Thousands of Palestinians mark 65 years since displacement

RAMALLAH, West Bank Wed May 15, 2013 4:37pm EDT

1 of 10. A Palestinian man is taken away by Israeli border policemen during clashes near Damascus Gate at Jerusalem's old city May 15, 2013.

Credit: Reuters/Ammar Awad

RAMALLAH, West Bank (Reuters) - Palestinians clashed with Israeli forces in the occupied West Bank on Wednesday during demonstrations to mark 65 years since what they call the Nakba (Catastrophe) when the creation of Israel's caused many to lose their homes and become refugees.

A shell fired from Gaza, which is ruled by the Islamist movement Hamas, exploded in an open area of Israel but caused no injuries, according to an Israeli military spokesman. There was no immediate claim of responsibility.

U.S. Secretary of State John Kerry is to return to the region on Tuesday in another bid to revive peace talks frozen since 2010.

But a resolution remains elusive and many Palestinians want refugees and their descendants to return to lands now in Israel - an idea Israel rejects, saying it would spell the end of the Jewish state.

Protesters skirmished with Israeli forces outside a refugee camp near the West Bank city of Hebron and at a prison near Ramallah. Several Palestinians were injured.

Israeli police in Jerusalem scuffled with Palestinian protesters, tossing stun grenades and making several arrests.

Thousands also rallied in the main square of Ramallah, the Palestinians' de facto capital while Jerusalem remains under Israeli control, holding up placards with the names of villages depopulated in 1948 and old keys, symbols of lost homes.

"For the sake of my future and to return to my family's land, I don't want any more useless negotiations but the path of resistance and the rifle," said Ahmed al-Bedu, a gangly 15-year-old Palestinian who holds Jordanian citizenship.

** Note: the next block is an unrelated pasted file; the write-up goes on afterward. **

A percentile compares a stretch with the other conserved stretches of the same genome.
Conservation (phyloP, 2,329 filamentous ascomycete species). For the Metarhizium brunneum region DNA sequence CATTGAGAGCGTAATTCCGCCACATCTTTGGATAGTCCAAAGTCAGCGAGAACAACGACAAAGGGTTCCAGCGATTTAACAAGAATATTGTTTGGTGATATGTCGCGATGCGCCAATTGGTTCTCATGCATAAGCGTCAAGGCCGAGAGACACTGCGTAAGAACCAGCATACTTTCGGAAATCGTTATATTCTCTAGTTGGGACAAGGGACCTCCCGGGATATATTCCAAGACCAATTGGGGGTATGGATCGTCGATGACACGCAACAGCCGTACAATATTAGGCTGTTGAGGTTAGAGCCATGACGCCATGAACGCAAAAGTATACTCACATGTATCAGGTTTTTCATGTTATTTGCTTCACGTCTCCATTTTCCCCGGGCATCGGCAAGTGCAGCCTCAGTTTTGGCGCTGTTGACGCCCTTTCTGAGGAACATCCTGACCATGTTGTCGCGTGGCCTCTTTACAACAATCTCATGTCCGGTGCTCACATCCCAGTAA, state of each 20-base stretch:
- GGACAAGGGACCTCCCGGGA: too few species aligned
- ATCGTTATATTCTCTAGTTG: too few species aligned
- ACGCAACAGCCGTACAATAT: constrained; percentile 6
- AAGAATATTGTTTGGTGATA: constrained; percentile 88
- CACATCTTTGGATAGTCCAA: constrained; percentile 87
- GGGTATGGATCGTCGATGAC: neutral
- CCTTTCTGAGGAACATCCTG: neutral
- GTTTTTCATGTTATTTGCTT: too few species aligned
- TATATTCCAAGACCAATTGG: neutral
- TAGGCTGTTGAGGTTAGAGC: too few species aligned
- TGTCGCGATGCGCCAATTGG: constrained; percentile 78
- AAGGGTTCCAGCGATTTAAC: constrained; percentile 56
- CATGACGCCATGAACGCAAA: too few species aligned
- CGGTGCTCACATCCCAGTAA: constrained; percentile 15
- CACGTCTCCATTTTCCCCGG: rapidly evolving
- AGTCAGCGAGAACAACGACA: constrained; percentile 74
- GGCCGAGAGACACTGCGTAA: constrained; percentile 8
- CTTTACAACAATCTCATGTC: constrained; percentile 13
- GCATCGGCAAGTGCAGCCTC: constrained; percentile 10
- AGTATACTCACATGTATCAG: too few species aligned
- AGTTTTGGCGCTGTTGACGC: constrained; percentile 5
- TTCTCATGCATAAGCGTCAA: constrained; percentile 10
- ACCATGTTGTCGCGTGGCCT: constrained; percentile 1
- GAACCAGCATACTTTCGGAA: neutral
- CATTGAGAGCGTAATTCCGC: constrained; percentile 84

Israel declared independence on May 14, 1948 on the eve of the end of British rule over Palestine, and neighboring Arab armies invaded in a sharp escalation of fighting already raging between Jews and local Arabs. Five months earlier, the United Nations had adopted a plan to partition Palestine into Jewish and Arab states, a blueprint rejected by Arabs.


Many Arab residents fled or were expelled by force from their homes and prevented from returning. Only Jordan, which now has a peace treaty with Israel, gave the refugees citizenship.

According to official Palestinian figures published this week, 5.3 million Palestinians - almost half of their total number in the world - are registered by the United Nations as refugees in Syria, Lebanon, Jordan, the West Bank and Gaza.

Many of them live in the concrete warrens of overcrowded camps, with poor access to employment and basic services.

Mahmoud Abbas, president of the Western-backed Palestinian Authority and himself a refugee from a town now in northern Israel, stoked Palestinian outrage last year by telling an Israeli news channel he did not seek to return home.

Saeb Erekat, Abbas's top negotiator with Israel, said on Wednesday that sectarian conflicts in Syria and Iraq endangered Palestinians there and that Israel's "refusal to assume responsibility for the refugee question" and to agree on a "just solution" for them was harming prospects for peace.